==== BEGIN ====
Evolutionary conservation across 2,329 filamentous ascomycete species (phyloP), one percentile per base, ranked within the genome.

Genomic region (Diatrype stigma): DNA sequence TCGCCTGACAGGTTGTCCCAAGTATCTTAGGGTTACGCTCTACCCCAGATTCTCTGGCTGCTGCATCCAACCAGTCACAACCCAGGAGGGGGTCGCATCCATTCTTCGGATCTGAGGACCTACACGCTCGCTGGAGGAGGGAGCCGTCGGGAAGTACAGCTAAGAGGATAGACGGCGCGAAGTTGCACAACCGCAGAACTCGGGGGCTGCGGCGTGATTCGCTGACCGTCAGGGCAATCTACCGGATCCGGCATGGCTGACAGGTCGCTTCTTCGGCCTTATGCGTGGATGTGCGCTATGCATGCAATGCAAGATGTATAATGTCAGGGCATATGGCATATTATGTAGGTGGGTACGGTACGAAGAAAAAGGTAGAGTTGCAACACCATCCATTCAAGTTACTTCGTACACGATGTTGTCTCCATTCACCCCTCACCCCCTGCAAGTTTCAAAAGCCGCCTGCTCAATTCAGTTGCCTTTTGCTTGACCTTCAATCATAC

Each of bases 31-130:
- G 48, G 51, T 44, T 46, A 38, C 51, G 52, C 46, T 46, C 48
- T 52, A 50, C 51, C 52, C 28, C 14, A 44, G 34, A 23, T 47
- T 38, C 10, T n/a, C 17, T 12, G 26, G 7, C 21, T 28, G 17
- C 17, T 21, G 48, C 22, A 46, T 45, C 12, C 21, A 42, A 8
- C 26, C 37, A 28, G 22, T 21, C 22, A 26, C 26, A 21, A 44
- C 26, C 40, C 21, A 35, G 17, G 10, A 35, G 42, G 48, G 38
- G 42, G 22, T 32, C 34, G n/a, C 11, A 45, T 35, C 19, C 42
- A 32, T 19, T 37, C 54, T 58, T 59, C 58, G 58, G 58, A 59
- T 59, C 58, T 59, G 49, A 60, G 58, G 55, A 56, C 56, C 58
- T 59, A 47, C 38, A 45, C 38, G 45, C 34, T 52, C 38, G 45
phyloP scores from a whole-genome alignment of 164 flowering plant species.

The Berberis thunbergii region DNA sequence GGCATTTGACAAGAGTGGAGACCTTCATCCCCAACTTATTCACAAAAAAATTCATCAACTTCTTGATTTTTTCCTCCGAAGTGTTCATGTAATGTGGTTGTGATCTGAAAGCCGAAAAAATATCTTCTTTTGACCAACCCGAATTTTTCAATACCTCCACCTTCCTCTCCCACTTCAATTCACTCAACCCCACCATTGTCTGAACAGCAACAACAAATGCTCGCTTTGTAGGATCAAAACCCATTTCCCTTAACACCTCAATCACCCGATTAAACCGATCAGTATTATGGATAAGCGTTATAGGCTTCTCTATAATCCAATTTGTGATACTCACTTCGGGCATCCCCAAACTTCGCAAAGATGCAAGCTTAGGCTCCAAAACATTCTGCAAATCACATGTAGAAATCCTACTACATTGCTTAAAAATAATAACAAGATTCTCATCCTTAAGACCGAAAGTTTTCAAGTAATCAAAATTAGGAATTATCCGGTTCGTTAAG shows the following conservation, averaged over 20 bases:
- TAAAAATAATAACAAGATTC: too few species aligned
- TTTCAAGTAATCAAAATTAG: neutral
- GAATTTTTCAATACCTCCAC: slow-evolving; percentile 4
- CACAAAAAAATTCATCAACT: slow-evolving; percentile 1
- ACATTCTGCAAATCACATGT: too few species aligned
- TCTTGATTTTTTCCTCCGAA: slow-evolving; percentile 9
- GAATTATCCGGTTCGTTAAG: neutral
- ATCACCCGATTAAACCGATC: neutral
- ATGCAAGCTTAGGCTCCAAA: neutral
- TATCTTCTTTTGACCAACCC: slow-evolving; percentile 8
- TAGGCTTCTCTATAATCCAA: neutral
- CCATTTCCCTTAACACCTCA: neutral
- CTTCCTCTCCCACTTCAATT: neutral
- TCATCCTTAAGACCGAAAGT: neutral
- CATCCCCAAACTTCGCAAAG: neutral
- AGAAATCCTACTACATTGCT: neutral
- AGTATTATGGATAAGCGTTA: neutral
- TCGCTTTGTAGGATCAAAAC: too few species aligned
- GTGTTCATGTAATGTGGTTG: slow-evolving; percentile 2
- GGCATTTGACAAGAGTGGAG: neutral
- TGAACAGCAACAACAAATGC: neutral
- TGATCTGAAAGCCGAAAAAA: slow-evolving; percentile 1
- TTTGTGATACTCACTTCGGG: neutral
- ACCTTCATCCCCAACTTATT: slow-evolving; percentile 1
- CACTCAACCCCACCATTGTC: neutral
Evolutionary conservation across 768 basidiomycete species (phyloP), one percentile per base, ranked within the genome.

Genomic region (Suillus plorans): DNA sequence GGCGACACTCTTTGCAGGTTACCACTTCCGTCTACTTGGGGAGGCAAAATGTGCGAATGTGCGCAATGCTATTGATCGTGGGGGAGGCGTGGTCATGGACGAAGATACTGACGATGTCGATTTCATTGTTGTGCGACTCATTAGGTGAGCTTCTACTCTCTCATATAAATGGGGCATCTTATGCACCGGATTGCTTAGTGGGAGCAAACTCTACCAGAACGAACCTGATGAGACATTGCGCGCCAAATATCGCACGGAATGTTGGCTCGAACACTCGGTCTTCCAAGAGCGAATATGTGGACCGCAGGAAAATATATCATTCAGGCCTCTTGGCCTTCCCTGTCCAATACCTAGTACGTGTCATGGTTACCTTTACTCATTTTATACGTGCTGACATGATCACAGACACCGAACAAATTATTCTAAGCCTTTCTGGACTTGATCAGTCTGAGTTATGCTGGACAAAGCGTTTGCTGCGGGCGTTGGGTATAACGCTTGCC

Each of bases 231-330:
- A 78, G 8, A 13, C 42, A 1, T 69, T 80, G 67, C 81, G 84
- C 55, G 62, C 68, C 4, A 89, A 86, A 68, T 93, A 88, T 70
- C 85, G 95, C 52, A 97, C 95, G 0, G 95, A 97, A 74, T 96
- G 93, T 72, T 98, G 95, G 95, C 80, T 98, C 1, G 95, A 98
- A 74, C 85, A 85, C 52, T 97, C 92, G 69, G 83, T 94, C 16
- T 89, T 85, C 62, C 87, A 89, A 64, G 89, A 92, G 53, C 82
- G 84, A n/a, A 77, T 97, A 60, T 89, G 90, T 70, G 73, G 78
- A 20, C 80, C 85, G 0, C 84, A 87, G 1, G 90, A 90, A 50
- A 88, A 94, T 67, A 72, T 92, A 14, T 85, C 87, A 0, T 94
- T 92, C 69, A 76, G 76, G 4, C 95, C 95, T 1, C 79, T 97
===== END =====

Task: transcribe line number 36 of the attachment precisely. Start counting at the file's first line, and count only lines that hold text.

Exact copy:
- TGAACAGCAACAACAAATGC: neutral